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Mainstreaming an Effective Intervention: Evidence from Randomized Evaluations of "Teaching at the Right Level" in India

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  • Banerjee, Abjijit

    (MIT and BREAD, Duke U)

  • Banerji, Rukmini

    (ASER Centre and Pratham)

  • Berry, James

    (Cornell University)

  • Duflo, Esther

    (MIT and BREAD, Duke U)

  • Kannan, Harini

    (J-PAL, MIT and IFMR, Sri City)

  • Mukerji, Shobhini

    (J-PAL, MIT and IFMR, Sri City)

  • Shotland, Marc

    (J-PAL, MIT)

  • Walton, Michael

    (Harvard University)

Abstract

Previous randomized studies have shown that addressing children's current learning gaps, rather than following an over-ambitious uniform curriculum, can lead to significant learning gains. In this study, we evaluate a series of efforts to scale up the NGO Pratham's approach to teaching children according to their actual learning level, in four Indian States. While this approach was previously shown to be extremely effective when implemented with community volunteers outside of school, the objective of these new scale-up evaluations was to develop a model that could be implemented within the government school system. In the first two instances (Bihar and Uttarakhand), the methodology was not adopted by government schoolteachers, despite well-received training sessions and Pratham support. Motivated by the quantitative and qualitative analysis of these early attempts, we adapted the approach and designed large-scale experiments in the states of Haryana and Uttar Pradesh to test two new scale-up models. In Haryana, teachers received support from government resource persons trained by Pratham, and implemented the approach during a dedicated hour. In Uttar Pradesh, Pratham volunteers implemented high-intensity, short-burst "learning camps" for 40 days, in school and during school hours, with additional 10-day summer camps. Both models proved effective, with gains in language of 0.15 standard deviation in Haryana, and 0.70 standard deviations in Uttar Pradesh, on all students enrolled in these schools at baseline. These two models provide blueprints that can be replicated inside other government systems.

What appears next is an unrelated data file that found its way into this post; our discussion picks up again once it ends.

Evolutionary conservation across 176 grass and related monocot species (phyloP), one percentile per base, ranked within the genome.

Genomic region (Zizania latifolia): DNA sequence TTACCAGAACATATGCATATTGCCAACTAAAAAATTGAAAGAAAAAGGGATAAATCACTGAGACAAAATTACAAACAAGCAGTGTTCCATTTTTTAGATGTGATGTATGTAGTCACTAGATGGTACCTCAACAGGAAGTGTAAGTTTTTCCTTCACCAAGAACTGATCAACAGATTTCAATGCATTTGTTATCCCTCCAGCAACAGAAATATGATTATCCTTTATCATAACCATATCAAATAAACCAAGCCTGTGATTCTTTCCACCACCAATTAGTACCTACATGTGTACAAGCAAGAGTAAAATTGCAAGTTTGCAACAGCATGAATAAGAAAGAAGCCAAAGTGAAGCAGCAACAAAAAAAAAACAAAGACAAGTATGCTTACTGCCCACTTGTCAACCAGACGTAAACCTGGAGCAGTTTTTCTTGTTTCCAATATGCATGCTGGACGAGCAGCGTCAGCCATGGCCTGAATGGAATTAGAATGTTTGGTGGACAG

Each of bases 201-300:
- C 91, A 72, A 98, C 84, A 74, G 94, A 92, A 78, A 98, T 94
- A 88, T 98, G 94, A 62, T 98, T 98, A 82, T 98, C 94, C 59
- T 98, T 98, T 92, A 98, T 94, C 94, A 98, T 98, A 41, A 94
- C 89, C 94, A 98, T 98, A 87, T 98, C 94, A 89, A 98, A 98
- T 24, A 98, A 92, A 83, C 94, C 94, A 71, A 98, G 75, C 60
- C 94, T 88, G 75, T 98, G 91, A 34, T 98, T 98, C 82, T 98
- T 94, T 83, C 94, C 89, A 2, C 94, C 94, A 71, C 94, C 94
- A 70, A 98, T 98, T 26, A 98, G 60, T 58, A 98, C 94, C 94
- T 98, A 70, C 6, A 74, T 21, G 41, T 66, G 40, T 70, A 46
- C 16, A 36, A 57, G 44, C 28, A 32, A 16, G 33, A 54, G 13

Suggested Citation

  • Banerjee, Abjijit & Banerji, Rukmini & Berry, James & Duflo, Esther & Kannan, Harini & Mukerji, Shobhini & Shotland, Marc & Walton, Michael, 2016. "Mainstreaming an Effective Intervention: Evidence from Randomized Evaluations of "Teaching at the Right Level" in India," Working Paper Series rwp16-043, Harvard University, John F. Kennedy School of Government.
  • Handle: RePEc:ecl:harjfk:rwp16-043
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    References listed on IDEAS

    as
    1. Abhijit V. Banerjee & Shawn Cole & Esther Duflo & Leigh Linden, 2007. "Remedying Education: Evidence from Two Randomized Experiments in India," The Quarterly Journal of Economics, Oxford University Press, vol. 122(3), pages 1235-1264.